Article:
Editing Tip #76 – Knowing What You’re Doing

Knowing your limitations and being honest with yourself about them is often hard to do – especially for Indie Authors who often push themselves to the limits because the budget is so tight or non-existent.

The best way to find out about your own prowess as a self-editor is by helping other writers with their early drafts. You can offer to “take a look at” a friend or colleague’s work and see what jumps out at you:

If you’re most comfortable dealing with the big picture and broad strokes then you can call yourself an amateur General Editor or Content Editor. This is where you work with plot, setting/atmosphere and characterization (mostly). You are able to find inconsistencies, weak areas, points of confusion and detail-oriented mistakes.

If you find yourself frustrated by others repetitive phrasing, poor word choice, awkward sentences, bad grammar and a choppy narrative voice (among other things), then you can call yourself an amateur Stylistic Editor. Here you are most drawn to word-craft rather than story-craft and your abilities help a writer tighten up and clear up their language.

And if you find yourself hating those errant typos, mixed notations (like am, a.m., AM, A.M. for morning for 1 vs. one), the wrong version of a word/homophone (their, there, and they’re – you, your, you’re – affect vs. effect) and proper capitalizations and use of the elusive comma and apostrophe then you’d make a great Copy Editor or Proofreader.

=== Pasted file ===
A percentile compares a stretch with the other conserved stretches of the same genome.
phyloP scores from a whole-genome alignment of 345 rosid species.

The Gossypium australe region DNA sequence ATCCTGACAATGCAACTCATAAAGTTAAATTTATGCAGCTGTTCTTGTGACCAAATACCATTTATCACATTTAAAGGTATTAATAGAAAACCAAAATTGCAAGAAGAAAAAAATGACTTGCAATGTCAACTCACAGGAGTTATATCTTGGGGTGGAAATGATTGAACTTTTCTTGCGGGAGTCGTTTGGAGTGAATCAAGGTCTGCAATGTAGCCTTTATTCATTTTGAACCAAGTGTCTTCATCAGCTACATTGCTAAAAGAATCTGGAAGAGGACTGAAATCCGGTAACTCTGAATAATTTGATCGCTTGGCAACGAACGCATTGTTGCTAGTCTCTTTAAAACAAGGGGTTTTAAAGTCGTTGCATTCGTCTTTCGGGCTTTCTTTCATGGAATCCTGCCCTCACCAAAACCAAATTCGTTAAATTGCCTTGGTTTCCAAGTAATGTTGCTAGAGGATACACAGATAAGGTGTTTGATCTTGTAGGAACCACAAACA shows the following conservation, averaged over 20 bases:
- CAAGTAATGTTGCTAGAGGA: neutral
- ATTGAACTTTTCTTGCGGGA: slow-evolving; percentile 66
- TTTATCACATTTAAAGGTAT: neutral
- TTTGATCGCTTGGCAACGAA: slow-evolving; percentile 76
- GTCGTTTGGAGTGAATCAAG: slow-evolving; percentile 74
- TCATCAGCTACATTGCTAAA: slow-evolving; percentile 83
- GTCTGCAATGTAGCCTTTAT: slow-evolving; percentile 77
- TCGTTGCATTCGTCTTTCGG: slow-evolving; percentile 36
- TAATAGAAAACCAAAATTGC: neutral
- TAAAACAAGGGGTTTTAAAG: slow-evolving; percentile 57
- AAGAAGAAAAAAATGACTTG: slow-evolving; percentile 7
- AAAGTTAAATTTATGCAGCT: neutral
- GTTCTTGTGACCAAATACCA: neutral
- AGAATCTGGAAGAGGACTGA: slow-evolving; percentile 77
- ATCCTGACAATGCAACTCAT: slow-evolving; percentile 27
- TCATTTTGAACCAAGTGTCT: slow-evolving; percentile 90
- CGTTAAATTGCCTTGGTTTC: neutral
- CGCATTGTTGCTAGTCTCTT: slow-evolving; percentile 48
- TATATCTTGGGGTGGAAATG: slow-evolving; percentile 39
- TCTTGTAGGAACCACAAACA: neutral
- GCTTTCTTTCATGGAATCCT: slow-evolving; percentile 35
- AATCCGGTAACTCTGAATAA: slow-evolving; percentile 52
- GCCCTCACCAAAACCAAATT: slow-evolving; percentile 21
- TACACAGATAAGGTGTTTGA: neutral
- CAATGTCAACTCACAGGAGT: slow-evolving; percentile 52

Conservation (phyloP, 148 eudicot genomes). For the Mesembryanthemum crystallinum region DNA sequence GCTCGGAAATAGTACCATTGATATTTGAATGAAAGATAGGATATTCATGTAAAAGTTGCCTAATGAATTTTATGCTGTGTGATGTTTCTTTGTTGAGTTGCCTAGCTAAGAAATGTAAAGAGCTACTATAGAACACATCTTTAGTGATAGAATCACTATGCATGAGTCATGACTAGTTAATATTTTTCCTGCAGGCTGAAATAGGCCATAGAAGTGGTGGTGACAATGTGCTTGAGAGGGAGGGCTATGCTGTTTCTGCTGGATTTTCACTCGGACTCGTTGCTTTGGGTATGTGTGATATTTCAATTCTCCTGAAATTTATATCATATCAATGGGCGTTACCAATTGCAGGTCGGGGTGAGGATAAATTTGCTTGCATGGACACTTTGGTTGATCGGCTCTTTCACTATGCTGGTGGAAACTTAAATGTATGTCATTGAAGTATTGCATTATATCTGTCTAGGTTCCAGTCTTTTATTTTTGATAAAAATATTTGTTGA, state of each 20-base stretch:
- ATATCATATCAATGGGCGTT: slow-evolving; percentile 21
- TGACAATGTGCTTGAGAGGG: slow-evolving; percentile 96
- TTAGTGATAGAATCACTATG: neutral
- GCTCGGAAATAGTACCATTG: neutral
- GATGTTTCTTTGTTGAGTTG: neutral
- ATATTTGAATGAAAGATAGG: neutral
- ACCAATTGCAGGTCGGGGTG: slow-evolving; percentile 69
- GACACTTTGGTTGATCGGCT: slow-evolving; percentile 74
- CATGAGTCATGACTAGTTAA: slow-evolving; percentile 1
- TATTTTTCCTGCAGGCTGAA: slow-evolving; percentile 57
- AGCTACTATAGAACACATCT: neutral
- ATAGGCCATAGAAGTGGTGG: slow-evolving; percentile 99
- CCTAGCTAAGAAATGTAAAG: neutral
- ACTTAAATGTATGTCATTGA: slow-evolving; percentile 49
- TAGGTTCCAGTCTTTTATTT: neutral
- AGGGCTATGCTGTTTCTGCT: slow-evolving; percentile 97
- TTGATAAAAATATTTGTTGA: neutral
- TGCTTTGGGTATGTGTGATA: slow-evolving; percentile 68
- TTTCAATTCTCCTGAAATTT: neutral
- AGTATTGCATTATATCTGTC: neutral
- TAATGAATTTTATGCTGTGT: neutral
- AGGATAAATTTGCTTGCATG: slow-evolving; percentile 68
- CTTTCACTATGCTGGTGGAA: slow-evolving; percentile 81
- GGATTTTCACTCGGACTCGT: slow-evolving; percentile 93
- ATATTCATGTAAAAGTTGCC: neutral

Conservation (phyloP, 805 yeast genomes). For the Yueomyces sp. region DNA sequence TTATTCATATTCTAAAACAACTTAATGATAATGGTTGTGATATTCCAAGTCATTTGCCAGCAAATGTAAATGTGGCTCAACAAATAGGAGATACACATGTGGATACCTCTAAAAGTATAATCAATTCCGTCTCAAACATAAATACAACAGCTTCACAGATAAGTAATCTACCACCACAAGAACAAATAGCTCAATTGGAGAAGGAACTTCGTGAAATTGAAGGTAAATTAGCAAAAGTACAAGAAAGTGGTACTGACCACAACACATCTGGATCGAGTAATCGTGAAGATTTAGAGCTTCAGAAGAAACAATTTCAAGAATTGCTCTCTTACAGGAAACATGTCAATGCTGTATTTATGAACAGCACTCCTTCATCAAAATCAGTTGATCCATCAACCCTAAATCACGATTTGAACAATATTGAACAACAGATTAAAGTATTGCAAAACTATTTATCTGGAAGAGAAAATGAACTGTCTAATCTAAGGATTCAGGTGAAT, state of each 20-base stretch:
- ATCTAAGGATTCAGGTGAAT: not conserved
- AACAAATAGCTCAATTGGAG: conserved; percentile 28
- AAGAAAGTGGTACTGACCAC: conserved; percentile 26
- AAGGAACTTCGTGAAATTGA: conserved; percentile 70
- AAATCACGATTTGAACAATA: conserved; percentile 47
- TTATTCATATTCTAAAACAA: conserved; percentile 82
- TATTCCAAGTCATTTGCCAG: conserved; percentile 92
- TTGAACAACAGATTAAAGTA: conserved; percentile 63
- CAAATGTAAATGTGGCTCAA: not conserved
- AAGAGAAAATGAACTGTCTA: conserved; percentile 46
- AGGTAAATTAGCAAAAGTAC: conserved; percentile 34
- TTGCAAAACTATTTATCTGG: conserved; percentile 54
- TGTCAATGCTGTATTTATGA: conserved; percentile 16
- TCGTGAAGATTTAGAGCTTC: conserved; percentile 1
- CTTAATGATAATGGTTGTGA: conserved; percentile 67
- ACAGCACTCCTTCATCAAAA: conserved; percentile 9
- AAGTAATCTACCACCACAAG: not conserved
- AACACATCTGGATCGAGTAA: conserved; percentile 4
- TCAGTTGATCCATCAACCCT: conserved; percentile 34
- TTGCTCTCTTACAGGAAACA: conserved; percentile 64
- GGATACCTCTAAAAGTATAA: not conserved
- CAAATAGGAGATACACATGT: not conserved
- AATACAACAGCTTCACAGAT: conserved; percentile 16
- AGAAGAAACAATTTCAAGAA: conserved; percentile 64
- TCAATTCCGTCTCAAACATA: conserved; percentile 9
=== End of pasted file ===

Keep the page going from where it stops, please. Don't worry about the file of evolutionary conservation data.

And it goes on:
What’s the difference between Copy Editing and Proofreading?

Copy Editing not only looks at the above mentioned items but they also pay close attention to manuscript formatting for either submission to agents or self-publishing for print/eBook.

Proofreading SHOULD consist of printing out the document in question and reading it for the above errors using either the traditional “red pen” or a highlighter. That document is then passed on to the writer who goes through and corrects those errors themselves.

However, many editors (and amateur or self-editors) are combining these services – often foregoing the printing out phase and just blending the types of mistakes they’re looking for altogether on the screen. Now, traditionally, you will find more mistakes on a printed page than you will on a computer screen but that doesn’t mean that errors won’t be caught if your editor (or you) don’t print out your book. It costs more money and many feel it wastes paper in a very environmentally conscious day-in-age.

Once you are able to honestly admit to yourself which type(s) of editing you’re best at, then you’ll know where you should gain extra help from others with your own writing. Besides, one good turn deserves another and by offering to help out a friend or colleague with their book they’re more likely to make the same offer to you.

Happy Editing!


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Categories: Editing

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